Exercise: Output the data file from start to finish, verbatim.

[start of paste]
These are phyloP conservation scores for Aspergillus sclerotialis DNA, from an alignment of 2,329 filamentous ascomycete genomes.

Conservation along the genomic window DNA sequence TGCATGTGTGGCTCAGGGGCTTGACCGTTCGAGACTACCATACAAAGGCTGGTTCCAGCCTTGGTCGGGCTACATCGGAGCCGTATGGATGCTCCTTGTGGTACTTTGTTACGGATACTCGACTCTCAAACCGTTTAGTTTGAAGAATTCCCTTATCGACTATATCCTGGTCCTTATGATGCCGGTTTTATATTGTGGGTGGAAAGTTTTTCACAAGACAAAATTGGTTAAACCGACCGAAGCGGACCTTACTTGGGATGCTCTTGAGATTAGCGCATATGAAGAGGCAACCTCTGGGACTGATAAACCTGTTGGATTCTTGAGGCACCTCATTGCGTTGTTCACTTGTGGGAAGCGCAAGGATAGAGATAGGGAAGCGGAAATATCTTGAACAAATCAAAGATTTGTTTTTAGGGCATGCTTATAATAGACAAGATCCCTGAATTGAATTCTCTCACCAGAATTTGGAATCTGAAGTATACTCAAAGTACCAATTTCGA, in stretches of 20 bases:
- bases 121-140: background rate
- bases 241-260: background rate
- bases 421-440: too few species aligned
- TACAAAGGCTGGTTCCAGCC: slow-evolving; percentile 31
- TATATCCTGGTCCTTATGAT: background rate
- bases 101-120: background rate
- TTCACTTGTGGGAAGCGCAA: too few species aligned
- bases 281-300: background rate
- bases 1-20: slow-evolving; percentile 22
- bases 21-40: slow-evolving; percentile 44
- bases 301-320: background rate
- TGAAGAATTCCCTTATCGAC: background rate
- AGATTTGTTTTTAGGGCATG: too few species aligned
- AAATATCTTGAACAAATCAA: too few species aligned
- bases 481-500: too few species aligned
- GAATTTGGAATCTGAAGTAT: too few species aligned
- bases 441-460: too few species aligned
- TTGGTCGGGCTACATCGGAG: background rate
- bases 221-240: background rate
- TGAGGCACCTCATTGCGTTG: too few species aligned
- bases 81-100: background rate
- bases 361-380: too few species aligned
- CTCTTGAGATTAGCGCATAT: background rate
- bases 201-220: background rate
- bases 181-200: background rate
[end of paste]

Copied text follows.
These are phyloP conservation scores for Aspergillus sclerotialis DNA, from an alignment of 2,329 filamentous ascomycete genomes.

Conservation along the genomic window DNA sequence TGCATGTGTGGCTCAGGGGCTTGACCGTTCGAGACTACCATACAAAGGCTGGTTCCAGCCTTGGTCGGGCTACATCGGAGCCGTATGGATGCTCCTTGTGGTACTTTGTTACGGATACTCGACTCTCAAACCGTTTAGTTTGAAGAATTCCCTTATCGACTATATCCTGGTCCTTATGATGCCGGTTTTATATTGTGGGTGGAAAGTTTTTCACAAGACAAAATTGGTTAAACCGACCGAAGCGGACCTTACTTGGGATGCTCTTGAGATTAGCGCATATGAAGAGGCAACCTCTGGGACTGATAAACCTGTTGGATTCTTGAGGCACCTCATTGCGTTGTTCACTTGTGGGAAGCGCAAGGATAGAGATAGGGAAGCGGAAATATCTTGAACAAATCAAAGATTTGTTTTTAGGGCATGCTTATAATAGACAAGATCCCTGAATTGAATTCTCTCACCAGAATTTGGAATCTGAAGTATACTCAAAGTACCAATTTCGA, in stretches of 20 bases:
- bases 121-140: background rate
- bases 241-260: background rate
- bases 421-440: too few species aligned
- TACAAAGGCTGGTTCCAGCC: slow-evolving; percentile 31
- TATATCCTGGTCCTTATGAT: background rate
- bases 101-120: background rate
- TTCACTTGTGGGAAGCGCAA: too few species aligned
- bases 281-300: background rate
- bases 1-20: slow-evolving; percentile 22
- bases 21-40: slow-evolving; percentile 44
- bases 301-320: background rate
- TGAAGAATTCCCTTATCGAC: background rate
- AGATTTGTTTTTAGGGCATG: too few species aligned
- AAATATCTTGAACAAATCAA: too few species aligned
- bases 481-500: too few species aligned
- GAATTTGGAATCTGAAGTAT: too few species aligned
- bases 441-460: too few species aligned
- TTGGTCGGGCTACATCGGAG: background rate
- bases 221-240: background rate
- TGAGGCACCTCATTGCGTTG: too few species aligned
- bases 81-100: background rate
- bases 361-380: too few species aligned
- CTCTTGAGATTAGCGCATAT: background rate
- bases 201-220: background rate
- bases 181-200: background rate